An AMD RX 7900 XTX graphics card seen from an overhead angle

(Image credit: AMD)

Looking at the graphics card market, it’s pretty clear – even to a casual observer – that AMD has ceded a significant amount of ground to Nvidia in the high-end arena. 

The RTX 4090 is arguably the best graphics card ever made, and Nvidia still dominates the PC gaming space as per the Steam Hardware Survey.

Now, it looks like AMD is ready to surrender its high-end GPU market share entirely, with new leaks suggesting Team Red won’t be selling high-powered Radeon cards at all in its next generation.

Navi4 lineup will not have any high-end GPUsThink of it like RDNA1 or Polaris generation.August 4, 2023

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Multiple leakers have claimed that AMD has canceled production of its Navi 41 and 42 GPUs, instead focusing on the less powerful Navi 43 and 44. Prolific GPU leaker @Kepler_L2 outright stated on Twitter (well, X, but I refuse to use that ridiculous name) that the “Navi4 lineup will not have any high-end GPUs”, while @All_The_Watts commented ominously that “Only Navi 43 and Navi 44 survive.”

What this means in practice is that we likely won’t see an RX 8800 or RX 8900 in the next generation of Radeon cards, nor any ‘XT’ or ‘XTX’ variants of those GPUs. Presumably, the flagship card will now be a decidedly midrange Radeon RX 8700 XT (or some variation on that name).

Why is AMD scaling back its GPU aspirations?

While it’s easy to write off this move as AMD simply admitting defeat in the enthusiast GPU space against the juggernaut that is Nvidia, there’s actually a very different key factor at play here.

As claimed by Bits And Chips, AMD plans to scale back RX 8000 production with chip manufacturer TSMC in favor of general-purpose GPUs and field-programmable gate arrays (FPGAs) – two types of components commonly used for AI training and development.

AMD will sacrifice next Radeon gaming GPUs (RX8000) output at TSMC in order to pump up FPGA and GPGPU production.September 8, 2023

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We’ve already seen rumblings that the rise of AI could lead to another GPU shortage – in fact, Nvidia made more than $10 billion dollars in just three months thanks to the recent AI boom brought on by the seemingly omnipresent ChatGPT. In fact, our own John Loeffler predicted that Nvidia’s AI success would mean the end of its GeForce GPUs – and it looks like AMD might be taking that lesson to heart.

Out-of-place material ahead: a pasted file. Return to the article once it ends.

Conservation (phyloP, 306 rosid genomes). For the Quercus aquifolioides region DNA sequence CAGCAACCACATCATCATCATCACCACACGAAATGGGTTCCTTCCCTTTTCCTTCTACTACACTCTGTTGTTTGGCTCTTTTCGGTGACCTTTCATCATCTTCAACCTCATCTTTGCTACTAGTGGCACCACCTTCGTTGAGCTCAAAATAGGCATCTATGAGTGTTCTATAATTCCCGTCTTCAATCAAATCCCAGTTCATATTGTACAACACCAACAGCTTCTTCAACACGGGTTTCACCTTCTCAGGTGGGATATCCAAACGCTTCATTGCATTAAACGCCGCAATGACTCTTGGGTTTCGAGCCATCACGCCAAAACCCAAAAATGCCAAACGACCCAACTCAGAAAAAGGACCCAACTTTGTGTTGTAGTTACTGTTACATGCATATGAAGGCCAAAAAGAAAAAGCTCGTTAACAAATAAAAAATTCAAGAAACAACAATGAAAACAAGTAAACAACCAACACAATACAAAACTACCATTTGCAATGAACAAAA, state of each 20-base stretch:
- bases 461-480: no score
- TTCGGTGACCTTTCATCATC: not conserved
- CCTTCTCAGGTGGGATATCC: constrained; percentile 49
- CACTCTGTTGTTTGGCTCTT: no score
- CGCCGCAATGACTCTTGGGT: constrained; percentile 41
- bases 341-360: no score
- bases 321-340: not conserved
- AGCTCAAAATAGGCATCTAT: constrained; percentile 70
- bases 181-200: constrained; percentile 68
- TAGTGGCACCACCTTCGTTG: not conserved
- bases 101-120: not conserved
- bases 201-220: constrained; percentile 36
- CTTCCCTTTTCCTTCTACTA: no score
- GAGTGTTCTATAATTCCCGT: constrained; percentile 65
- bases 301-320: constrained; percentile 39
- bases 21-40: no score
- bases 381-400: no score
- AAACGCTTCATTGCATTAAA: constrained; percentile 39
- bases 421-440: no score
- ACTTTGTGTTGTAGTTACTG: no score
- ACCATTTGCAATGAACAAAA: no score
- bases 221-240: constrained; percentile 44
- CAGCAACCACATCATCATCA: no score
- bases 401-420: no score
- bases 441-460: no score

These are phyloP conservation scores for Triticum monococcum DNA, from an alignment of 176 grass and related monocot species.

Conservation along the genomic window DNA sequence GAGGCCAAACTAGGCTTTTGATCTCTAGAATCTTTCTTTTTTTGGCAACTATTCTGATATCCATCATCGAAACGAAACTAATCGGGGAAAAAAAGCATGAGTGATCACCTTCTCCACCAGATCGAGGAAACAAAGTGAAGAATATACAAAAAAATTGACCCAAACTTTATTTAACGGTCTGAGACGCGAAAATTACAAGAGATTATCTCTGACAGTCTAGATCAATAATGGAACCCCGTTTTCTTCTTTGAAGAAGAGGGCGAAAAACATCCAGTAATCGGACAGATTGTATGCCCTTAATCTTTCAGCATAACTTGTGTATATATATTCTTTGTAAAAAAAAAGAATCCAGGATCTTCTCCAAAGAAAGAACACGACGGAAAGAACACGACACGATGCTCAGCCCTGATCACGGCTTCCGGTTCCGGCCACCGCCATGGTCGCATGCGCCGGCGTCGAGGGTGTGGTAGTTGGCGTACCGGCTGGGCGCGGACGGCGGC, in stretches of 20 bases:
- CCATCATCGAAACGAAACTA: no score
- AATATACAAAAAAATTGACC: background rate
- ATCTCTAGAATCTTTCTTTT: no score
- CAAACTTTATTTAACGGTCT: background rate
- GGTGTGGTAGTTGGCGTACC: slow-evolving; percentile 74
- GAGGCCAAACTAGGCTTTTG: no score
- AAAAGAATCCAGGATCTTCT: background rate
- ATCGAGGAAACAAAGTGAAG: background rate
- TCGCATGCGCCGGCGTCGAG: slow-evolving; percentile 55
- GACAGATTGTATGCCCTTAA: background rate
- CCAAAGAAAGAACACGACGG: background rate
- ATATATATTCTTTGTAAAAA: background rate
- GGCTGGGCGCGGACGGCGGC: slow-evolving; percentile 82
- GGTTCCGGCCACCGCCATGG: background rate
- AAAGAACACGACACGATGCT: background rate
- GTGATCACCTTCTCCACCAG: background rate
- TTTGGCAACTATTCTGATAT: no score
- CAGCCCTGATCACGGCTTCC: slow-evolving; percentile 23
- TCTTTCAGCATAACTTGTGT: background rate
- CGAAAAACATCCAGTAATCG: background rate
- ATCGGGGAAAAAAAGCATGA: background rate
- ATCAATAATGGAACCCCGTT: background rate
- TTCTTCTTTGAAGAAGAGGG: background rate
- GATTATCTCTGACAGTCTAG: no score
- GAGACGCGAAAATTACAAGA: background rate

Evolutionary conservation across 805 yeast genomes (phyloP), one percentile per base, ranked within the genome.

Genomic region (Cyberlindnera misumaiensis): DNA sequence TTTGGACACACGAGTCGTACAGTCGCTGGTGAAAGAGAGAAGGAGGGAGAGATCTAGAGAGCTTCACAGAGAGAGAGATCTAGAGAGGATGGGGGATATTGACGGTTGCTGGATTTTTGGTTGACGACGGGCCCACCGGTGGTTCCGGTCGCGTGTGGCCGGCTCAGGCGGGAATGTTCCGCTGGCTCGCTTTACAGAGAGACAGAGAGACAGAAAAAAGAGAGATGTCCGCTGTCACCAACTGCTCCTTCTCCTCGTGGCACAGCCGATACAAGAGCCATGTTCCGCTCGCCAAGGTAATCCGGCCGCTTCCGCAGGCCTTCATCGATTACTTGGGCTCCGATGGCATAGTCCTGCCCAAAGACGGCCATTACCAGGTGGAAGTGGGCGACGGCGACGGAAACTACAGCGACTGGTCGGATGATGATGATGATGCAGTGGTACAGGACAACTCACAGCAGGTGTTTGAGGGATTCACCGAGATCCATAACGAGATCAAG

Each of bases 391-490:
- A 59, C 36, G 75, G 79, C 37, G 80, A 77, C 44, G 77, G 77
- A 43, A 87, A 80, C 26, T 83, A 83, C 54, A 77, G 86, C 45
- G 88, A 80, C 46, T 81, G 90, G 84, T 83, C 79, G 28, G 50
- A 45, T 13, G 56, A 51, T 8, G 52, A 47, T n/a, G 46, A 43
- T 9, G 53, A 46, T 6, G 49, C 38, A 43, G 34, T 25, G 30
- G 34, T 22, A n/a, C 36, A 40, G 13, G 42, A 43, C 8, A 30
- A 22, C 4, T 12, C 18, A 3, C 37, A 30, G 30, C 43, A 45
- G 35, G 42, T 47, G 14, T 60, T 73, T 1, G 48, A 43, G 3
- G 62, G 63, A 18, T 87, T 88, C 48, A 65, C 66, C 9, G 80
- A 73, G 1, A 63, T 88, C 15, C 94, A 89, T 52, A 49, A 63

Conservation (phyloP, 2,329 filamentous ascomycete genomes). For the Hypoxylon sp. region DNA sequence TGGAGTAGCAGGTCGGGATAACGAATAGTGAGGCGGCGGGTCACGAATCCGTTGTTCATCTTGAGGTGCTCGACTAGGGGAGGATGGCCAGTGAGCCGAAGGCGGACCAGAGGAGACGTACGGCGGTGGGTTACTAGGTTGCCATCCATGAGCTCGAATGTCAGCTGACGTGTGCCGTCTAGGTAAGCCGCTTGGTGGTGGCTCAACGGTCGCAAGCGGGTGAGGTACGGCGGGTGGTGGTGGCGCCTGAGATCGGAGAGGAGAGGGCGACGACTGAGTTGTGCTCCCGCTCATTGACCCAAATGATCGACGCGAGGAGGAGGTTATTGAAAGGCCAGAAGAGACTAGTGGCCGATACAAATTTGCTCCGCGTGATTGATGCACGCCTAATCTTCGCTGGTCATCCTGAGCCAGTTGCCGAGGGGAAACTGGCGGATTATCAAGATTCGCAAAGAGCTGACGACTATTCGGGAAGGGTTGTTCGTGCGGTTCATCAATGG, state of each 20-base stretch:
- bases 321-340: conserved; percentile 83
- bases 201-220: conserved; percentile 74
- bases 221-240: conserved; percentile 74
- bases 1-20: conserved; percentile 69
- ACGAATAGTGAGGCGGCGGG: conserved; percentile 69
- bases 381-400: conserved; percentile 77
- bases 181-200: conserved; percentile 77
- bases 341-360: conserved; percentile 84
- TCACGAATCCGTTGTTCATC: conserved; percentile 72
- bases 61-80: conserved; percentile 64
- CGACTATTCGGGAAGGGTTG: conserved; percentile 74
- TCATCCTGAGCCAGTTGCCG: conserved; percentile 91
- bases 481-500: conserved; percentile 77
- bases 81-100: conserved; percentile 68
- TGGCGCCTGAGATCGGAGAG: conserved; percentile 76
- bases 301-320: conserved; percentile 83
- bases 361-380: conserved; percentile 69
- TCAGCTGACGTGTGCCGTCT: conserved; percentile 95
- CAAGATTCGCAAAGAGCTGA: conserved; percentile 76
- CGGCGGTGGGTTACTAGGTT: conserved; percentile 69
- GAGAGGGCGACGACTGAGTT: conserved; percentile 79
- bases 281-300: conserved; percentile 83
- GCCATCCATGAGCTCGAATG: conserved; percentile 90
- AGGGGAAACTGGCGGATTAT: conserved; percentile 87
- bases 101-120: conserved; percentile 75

To be fair to Team Red, it’s not an unwise move; while I personally loved the Radeon RX 7900 XTX, it’s undeniable that Nvidia has won the current round of the GPU war with its powerful high-end cards. Despite that, AMD’s more affordable cards like the RX 7600 remain an excellent proposition for cash-strapped gamers – so if making GPUs for AI is unavoidable right now, focusing its efforts on the midrange and budget space is a smart decision.

I personally used an AMD Radeon RX 5700 XT for almost two years and found it to be a very dependable GPU – so if AMD can deliver a solid performance uptick over its currently-available midrange cards and also keep the price at a sensible level, we could see Team Red produce some of the best cheap graphics cards in the not-too-distant future. 

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Christian is TechRadar’s UK-based Computing Editor. He came to us from Maximum PC magazine, where he fell in love with computer hardware and building PCs. He was a regular fixture amongst our freelance review team before making the jump to TechRadar, and can usually be found drooling over the latest high-end graphics card or gaming laptop before looking at his bank account balance and crying.

Christian is a keen campaigner for LGBTQ+ rights and the owner of a charming rescue dog named Lucy, having adopted her after he beat cancer in 2021. She keeps him fit and healthy through a combination of face-licking and long walks, and only occasionally barks at him to demand treats when he’s trying to work from home.

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